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British plotted to attack primary school in Belleek, ex-RUC officer claims

February 25, 2019

A former RUC officer has claimed British intelligence was behind a plot to attack a south Armagh primary school during the Troubles.  Ex-RUC man and self confessed Glenanne Gang member John Weir made the shocking claim in a a new documentary, which premiered in Belfast on Thursday last.

In ‘Unquiet Graves: The Story of the Glenanne Gang’, Weir alleges that British intelligence tried to persuade the Ulster Volunteer Force to attack Belleek Primary School and kill children and teachers in retaliation for the 1976 Kingsmill massacre where 10 protestant workmen were killed. 

“The plan that was decided on was to shoot up a school in Belleek,” Weir tells filmmaker, Sean Murray in the feature length documentary, adding that the targets would be “children and teachers”.  Gunmen from the UVF ultimately refused to carry out the horrifying attack on the local school. Details of the planned school attack were previously revealed last summer.

Unquiet Graves Director, Murray said speaking to Mr Weir, who now lives in South Africa, was “by far, the most chilling part of creating this documentary.”

“As a former member of the Royal Ulster Constabulary (RUC) who admitted to being in the Glenanne gang, his claim that the British military intelligence tried to arrange for loyalist paramilitaries to attack a primary school is shocking.”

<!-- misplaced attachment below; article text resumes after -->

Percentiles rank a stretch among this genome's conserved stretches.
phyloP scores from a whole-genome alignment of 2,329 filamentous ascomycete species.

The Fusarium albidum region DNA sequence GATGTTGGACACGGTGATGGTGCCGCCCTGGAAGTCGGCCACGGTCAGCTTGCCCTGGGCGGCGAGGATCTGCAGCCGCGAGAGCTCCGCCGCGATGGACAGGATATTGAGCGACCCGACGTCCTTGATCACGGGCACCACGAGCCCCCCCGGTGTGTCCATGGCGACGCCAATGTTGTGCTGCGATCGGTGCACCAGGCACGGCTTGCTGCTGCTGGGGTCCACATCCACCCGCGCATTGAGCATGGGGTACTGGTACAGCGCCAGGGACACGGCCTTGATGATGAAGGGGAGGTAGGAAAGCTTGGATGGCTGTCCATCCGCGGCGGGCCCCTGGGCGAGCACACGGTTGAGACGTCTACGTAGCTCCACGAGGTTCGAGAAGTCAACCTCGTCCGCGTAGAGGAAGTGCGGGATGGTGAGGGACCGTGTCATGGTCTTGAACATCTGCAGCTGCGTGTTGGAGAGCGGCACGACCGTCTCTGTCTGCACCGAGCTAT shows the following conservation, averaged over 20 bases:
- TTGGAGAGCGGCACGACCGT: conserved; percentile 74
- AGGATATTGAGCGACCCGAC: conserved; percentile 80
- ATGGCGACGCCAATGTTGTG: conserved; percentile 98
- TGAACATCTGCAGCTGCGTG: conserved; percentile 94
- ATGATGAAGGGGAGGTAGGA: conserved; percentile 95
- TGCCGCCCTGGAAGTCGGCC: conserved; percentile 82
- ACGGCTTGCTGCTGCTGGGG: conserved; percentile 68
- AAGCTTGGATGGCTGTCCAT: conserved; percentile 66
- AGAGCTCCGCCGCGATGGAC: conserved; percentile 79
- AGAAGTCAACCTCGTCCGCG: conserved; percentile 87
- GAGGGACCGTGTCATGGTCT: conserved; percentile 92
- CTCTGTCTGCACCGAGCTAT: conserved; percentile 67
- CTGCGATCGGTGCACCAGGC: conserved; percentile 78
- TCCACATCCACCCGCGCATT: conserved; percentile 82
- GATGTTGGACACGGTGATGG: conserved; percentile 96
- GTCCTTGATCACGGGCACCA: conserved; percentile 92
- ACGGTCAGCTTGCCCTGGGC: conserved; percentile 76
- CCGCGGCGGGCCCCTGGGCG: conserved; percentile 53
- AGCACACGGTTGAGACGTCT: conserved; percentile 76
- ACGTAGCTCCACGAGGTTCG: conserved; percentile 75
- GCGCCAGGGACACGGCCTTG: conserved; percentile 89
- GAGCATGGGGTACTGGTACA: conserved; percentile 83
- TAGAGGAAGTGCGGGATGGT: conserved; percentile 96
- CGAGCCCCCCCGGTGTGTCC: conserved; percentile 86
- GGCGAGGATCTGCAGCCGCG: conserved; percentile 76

Weir said the alleged plans by British Intelligence for loyalist paramilitaries to attack the primary school were an attempt to cause the situation in the North to “spiral out of control” and foment a “civil war”.

“From their vision such a war would be quite short; they thought they could have a quick, short and sharp process of cleansing out the IRA,” said Mr Murray, who said that, in granting the interview with the filmmaker, Weir was engaging in a “cathartic process – I think he was trying to get as much information off his chest as possible”.

The film is based on Anne Cadwallader’s book, Lethal Allies which details how the Glennane Gang of loyalist paramilitaries, working in collusion with RUC officers and Ulster Defence Regiment soldiers in the mid-Ulster area, is estimated to have killed more than 120 people, the vast majority of them Catholics, between 1972 and 1976.

“Collusion has left a dark and terrible stain on the north of Ireland, the pain that’s been caused to thousands of people here is incredible,” said Belfast born filmmaker, Murray.

“If there is ever going to be a healing process on this island, if we’re ever going to move forward in reconciliation, people need to be able to tell their stories, but more importantly we need truth from the state about their role in the conflict.”

“This is another square in that mosaic, the Glenanne story.  There is a school of thought in transitional justice that you should work from below, it should be victim-centred and my work situates itself in that.”

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